Fear, in effect, causes us to act in a vacuum. It is such an overpowering emotion that we forget about the alternatives, temporarily losing the perception that we do have other choices. Fear of losing can also take other forms. For instance, occasionally we play mental games by refusing to acknowledge the existence of ominous developments. This could take the form of concentrating on the good news, because we want the market to rally, and downplaying the bad news, although the latter may be more significant. Needless to say, this kind of denial can lead to some devastating losses.

Alternately, an investor may get into the market in the belief that prices are headed significantly higher, say by 30%, over the course of the next year. After a couple of weeks, the stock may have already advanced 15%. It then undergoes a minor correction that has absolutely no relevance so far as the long-term potential is concerned. Nevertheless, the investor's fear of losing comes to the surface as he mentally relives experiences of previous setbacks.

The reasoning may be, "Why don't I get out now? The short-term correction that is likely to take place may well push the price below my entry point and I will be forced to take another loss. Far better if I liquidate and get back in when it goes lower." He has diverted his focus from what the market can give
him to what it can take away. Getting out would be quite in order if his assessment of conditions had changed, but if the appraisal is based purely on a change in perceptions unaccompanied by an alteration in the external environment, liquidation would not make sense. One way of solving this dilemma would be to take profits on part of the position. This would relieve some of the pressure but would also leave him free to participate in the next stage of the rally.

A more permanent and viable solution is first to recognize that you have a problem in this area. Next, establish a plan that sets realistic goals ahead of time and also permits the taking of partial profits under certain predetermined conditions. This approach would stand a far greater chance of being successful than knee-jerk trading or investment decisions caused by character weakness. If this type of planning went into every trading or investment decision it would eventually become a habit. The fear of losing would then be replaced by a far more healthy fear of not following the plan.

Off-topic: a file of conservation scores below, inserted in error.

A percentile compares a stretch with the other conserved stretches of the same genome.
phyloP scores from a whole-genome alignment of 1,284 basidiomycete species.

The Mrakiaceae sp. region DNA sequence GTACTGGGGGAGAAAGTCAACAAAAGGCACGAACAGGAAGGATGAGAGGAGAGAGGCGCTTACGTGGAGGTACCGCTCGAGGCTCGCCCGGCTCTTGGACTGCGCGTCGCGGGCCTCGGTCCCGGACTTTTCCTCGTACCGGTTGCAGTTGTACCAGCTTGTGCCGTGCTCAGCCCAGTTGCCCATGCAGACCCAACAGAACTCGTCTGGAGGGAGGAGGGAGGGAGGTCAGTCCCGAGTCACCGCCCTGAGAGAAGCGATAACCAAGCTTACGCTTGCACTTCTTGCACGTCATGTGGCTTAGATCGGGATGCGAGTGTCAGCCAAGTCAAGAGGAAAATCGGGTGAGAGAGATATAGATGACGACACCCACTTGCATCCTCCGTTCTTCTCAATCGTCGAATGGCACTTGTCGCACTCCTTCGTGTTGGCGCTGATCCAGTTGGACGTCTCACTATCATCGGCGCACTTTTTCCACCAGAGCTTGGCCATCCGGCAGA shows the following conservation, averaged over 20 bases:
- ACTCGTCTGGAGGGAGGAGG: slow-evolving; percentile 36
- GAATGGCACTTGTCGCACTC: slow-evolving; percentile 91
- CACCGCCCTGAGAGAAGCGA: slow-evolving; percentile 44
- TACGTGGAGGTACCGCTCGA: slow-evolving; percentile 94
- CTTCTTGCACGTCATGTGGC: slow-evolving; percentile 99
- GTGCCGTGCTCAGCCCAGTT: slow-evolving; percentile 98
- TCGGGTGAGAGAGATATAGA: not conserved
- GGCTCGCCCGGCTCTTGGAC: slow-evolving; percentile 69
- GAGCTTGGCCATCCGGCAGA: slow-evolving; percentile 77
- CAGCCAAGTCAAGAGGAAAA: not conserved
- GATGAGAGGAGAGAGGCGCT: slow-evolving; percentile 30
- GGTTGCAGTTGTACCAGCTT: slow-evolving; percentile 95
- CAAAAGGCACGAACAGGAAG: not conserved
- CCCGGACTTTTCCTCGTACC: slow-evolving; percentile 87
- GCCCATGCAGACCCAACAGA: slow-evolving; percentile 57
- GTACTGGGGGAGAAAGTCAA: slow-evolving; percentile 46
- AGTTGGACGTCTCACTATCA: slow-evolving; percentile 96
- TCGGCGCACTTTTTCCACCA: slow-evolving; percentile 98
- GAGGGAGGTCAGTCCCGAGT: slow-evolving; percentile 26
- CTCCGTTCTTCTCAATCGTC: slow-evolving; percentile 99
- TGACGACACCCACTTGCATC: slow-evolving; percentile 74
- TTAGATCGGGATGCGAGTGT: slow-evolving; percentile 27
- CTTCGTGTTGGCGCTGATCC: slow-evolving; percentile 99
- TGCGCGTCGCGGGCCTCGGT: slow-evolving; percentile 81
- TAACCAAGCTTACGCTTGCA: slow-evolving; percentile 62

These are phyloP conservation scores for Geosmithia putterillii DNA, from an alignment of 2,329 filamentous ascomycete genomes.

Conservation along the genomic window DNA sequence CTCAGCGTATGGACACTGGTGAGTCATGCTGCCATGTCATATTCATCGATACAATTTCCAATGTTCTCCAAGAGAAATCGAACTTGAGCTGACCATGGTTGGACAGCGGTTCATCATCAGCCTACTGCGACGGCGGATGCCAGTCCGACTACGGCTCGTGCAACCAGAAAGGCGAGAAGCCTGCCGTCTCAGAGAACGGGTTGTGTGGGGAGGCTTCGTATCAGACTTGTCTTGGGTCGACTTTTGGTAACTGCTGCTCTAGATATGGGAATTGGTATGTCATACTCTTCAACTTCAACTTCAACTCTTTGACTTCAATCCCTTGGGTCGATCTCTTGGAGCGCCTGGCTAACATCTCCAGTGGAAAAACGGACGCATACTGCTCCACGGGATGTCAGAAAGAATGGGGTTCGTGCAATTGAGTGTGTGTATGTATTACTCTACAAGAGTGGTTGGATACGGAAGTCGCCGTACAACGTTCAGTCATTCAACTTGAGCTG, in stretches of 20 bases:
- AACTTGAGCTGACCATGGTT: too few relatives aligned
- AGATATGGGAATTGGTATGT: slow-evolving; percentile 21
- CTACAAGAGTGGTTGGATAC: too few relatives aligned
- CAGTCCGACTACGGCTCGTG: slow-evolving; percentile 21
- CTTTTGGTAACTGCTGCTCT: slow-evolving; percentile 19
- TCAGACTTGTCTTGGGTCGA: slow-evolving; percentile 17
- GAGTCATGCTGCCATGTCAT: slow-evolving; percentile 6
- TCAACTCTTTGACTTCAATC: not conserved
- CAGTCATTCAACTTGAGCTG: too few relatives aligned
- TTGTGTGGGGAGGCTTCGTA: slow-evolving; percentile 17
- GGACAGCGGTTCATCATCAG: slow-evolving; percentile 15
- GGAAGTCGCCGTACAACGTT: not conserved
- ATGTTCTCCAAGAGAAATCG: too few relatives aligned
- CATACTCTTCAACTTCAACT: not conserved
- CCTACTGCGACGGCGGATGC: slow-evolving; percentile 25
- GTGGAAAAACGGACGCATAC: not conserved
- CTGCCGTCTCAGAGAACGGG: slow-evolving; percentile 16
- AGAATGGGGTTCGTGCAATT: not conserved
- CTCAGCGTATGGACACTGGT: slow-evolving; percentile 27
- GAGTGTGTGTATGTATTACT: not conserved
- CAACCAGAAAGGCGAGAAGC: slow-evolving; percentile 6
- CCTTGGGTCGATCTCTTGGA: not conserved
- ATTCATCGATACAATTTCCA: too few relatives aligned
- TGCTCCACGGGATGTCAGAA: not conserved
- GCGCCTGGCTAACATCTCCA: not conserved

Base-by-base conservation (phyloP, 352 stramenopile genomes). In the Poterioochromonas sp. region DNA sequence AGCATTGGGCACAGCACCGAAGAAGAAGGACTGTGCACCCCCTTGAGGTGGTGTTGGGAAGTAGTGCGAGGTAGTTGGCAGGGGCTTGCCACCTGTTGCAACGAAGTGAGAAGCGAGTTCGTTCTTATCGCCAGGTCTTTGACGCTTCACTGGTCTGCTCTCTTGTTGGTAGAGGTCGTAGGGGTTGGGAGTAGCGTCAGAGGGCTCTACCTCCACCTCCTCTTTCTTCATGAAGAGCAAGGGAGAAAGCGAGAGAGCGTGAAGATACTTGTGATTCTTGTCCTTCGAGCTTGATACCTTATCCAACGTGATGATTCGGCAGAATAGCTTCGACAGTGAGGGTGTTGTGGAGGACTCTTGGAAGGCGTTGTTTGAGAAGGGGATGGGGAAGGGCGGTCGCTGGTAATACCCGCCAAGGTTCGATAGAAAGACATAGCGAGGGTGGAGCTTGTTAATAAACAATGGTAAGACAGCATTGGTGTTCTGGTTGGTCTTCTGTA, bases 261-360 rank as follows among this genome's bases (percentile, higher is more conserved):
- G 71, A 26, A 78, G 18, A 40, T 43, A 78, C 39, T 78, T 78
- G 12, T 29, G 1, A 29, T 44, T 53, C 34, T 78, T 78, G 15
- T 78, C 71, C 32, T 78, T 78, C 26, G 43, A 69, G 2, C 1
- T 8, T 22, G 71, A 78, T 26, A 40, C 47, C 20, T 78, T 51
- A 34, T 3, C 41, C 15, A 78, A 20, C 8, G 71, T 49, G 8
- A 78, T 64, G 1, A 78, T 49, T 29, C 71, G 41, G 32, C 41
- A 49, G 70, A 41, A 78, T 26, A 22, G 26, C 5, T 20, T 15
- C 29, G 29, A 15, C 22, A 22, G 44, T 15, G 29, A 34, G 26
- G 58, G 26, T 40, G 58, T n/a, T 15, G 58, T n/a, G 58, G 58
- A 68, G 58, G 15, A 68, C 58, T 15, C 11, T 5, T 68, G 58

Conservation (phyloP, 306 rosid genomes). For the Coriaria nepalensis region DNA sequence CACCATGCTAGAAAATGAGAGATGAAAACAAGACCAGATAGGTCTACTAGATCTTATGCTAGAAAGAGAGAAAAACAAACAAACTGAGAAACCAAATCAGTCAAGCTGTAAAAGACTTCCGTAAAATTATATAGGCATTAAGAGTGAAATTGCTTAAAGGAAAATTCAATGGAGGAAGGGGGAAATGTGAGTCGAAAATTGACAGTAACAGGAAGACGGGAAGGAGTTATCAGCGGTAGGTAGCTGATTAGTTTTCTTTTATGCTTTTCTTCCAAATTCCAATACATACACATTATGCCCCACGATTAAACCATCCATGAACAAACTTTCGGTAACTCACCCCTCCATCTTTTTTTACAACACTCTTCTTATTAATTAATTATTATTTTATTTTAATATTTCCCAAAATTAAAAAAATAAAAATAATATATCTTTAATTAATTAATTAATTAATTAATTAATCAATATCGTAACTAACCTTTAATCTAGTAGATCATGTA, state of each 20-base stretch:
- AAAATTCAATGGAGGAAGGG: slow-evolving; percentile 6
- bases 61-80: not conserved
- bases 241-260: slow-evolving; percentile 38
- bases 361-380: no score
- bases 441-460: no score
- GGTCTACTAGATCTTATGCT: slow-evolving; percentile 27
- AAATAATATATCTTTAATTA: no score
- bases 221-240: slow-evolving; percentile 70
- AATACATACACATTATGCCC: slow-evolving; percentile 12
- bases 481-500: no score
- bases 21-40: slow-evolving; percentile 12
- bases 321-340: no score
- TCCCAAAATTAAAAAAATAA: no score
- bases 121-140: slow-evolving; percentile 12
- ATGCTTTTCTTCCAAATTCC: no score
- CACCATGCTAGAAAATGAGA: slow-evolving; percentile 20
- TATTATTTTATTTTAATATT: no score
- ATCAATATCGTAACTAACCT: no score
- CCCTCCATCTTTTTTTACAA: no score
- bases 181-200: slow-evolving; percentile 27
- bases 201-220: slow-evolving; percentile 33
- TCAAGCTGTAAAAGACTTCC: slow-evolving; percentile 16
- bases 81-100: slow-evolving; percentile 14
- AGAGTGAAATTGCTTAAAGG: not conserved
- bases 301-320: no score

New Elliott Wave Analysis Method


This Method Will Change The Way You Trade Forever  
Avi Gilburt, The Market Pinball Wizard


 

Chapter 1

  • Providing an overview of my analysis methodology.
  • Background on Elliott Wave analysis.
  • Recent experiments support the basis for Elliott Wave.

In 2011, I began writing for Seeking Alpha, and quickly encountered a major challenge. I realized that writing about technical analysis on a fundamental analysis website was not going to be easy.

While those that initially read my articles were quite skeptical (and that is probably being kind), as Seeking Alpha readers began to see the accuracy in my analysis, I started to gain a following. It was not long until I was the number one followed metals analyst on Seeking Alpha, and have basically remained in that position for the great majority of the seven years I have been writing on Seeking Alpha.

Lately, one of the commenters to an article I wrote suggested that we peel back the curtain regarding my analysis methodology:

“You have a large following on SA and in my view are the definitive TA expert on SA, so please consider the following: Offering a weekly SA post on TA Basics (101 if you will) in an effort to introduce more to at least gaining an understanding of TA and how they might benefit from it.”